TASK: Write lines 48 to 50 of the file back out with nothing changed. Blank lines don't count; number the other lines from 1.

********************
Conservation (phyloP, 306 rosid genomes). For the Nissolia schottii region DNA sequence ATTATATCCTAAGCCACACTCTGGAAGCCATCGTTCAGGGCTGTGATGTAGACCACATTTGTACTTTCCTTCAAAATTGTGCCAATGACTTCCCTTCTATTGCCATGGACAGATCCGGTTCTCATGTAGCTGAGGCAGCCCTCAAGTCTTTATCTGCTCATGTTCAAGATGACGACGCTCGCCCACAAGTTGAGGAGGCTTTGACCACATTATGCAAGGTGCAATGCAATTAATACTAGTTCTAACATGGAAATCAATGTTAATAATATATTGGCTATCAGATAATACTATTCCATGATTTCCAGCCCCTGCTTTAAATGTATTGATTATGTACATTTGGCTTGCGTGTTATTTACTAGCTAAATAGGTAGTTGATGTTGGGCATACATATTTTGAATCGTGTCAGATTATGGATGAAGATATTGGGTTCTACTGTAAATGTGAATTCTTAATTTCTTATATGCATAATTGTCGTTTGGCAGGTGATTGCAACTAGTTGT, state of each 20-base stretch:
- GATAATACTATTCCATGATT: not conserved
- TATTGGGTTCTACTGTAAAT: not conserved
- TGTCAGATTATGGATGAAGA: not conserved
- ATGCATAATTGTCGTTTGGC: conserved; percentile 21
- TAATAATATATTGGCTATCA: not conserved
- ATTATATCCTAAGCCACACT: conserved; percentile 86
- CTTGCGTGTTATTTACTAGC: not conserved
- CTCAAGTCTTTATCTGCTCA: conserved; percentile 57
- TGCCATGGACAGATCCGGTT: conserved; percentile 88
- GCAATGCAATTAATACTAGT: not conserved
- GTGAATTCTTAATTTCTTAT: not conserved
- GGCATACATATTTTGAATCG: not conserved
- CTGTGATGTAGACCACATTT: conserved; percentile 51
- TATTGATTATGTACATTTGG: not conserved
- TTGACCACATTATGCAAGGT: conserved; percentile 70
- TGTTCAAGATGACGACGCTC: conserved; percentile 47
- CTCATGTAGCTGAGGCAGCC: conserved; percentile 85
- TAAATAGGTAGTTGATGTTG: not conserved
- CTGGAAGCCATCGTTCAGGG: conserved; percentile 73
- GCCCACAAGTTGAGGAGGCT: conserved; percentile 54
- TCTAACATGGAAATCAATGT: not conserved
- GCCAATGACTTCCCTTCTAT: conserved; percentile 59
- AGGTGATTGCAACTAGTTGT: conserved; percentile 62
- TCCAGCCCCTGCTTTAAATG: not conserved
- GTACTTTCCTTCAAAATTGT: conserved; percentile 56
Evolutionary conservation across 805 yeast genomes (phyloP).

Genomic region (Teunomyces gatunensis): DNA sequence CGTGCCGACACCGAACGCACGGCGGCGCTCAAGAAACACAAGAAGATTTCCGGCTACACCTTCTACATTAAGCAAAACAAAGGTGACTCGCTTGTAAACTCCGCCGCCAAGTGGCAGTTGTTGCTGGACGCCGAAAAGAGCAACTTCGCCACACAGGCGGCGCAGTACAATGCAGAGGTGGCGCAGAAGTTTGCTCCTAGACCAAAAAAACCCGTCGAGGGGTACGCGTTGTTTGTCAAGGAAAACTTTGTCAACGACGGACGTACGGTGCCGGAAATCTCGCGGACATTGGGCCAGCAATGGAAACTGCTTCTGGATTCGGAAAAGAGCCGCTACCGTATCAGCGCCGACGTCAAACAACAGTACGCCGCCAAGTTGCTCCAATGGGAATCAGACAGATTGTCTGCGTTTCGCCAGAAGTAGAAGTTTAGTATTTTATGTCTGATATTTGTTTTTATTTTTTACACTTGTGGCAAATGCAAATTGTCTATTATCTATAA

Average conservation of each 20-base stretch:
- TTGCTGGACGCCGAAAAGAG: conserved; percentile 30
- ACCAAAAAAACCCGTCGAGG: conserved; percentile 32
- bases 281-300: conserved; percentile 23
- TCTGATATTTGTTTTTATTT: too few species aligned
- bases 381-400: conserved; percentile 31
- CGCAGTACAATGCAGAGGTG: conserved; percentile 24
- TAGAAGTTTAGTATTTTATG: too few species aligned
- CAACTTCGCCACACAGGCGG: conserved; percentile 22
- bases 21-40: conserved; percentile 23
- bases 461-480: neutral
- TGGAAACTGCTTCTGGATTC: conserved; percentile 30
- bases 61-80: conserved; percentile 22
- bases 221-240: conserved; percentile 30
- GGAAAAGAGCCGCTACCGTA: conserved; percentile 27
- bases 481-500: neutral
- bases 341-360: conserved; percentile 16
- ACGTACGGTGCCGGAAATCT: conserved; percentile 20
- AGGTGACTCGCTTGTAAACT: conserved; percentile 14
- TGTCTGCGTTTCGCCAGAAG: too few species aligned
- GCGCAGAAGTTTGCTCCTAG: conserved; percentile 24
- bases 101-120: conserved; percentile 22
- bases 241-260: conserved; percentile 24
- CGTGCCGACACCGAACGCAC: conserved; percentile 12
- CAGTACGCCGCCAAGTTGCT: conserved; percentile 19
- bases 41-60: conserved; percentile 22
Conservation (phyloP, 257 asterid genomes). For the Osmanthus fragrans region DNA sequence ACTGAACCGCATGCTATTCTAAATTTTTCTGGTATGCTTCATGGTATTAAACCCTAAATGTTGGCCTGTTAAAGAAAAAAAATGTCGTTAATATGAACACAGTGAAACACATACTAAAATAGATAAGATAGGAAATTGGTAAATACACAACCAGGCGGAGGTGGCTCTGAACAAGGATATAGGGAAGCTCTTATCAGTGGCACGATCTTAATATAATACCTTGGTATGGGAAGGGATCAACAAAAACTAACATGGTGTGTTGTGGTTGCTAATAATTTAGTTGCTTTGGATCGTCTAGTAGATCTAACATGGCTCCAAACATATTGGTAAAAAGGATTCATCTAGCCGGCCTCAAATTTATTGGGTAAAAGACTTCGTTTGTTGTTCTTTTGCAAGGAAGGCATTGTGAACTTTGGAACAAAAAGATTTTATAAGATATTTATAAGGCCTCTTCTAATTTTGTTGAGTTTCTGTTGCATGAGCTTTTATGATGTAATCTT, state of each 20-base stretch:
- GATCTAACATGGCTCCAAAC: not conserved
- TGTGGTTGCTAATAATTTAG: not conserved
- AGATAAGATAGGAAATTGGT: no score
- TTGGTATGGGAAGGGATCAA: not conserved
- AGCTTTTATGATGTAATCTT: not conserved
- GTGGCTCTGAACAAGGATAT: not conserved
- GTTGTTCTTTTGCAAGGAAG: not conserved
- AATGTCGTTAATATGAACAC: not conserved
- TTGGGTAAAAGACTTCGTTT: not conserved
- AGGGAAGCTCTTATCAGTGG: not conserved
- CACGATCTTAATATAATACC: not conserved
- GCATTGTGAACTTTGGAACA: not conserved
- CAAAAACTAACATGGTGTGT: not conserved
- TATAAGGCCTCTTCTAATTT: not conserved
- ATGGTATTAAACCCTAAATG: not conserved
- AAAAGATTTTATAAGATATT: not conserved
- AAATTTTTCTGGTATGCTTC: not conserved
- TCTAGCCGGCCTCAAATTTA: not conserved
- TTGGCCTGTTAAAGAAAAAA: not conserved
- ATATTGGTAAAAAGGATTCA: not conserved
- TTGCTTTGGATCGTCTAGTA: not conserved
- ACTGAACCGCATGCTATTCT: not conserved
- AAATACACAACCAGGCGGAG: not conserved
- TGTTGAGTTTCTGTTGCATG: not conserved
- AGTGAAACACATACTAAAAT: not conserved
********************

- TGTCTGCGTTTCGCCAGAAG: too few species aligned
- GCGCAGAAGTTTGCTCCTAG: conserved; percentile 24
- bases 101-120: conserved; percentile 22